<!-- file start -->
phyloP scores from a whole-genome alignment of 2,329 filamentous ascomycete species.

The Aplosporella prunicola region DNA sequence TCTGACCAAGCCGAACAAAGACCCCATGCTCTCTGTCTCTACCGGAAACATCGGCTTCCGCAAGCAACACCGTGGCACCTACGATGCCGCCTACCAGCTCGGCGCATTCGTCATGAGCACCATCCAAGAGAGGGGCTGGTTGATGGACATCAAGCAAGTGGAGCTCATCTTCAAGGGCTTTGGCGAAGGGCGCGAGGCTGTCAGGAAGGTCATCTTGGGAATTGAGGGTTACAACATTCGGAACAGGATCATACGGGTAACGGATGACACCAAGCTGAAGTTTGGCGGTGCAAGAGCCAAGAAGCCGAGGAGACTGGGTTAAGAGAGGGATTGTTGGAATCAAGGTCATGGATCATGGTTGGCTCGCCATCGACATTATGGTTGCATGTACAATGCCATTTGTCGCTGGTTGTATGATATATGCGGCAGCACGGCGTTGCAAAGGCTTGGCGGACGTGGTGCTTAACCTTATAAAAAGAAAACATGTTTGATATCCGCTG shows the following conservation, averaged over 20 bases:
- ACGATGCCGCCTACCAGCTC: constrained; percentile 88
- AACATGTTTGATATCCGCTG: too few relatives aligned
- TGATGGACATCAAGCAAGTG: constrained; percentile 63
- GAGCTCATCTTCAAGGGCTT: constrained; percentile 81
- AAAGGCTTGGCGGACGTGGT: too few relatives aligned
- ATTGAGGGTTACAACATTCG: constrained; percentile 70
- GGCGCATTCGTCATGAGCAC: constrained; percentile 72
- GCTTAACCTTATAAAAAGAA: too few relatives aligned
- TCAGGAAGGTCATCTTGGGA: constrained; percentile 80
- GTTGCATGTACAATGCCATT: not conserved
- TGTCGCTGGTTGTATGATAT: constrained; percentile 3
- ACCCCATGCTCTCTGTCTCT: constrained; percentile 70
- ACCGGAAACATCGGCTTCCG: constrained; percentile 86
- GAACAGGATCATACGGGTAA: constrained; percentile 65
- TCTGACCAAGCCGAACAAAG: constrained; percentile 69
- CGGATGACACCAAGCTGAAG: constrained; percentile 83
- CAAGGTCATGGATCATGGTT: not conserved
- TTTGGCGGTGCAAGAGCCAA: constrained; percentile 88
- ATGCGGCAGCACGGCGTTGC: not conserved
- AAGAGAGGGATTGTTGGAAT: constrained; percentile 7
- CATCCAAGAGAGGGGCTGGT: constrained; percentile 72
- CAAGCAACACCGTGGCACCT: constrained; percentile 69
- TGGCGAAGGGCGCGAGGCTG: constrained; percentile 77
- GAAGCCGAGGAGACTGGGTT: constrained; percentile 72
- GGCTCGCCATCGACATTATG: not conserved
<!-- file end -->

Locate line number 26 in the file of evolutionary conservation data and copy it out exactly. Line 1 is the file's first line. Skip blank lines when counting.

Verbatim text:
- GAAGCCGAGGAGACTGGGTT: constrained; percentile 72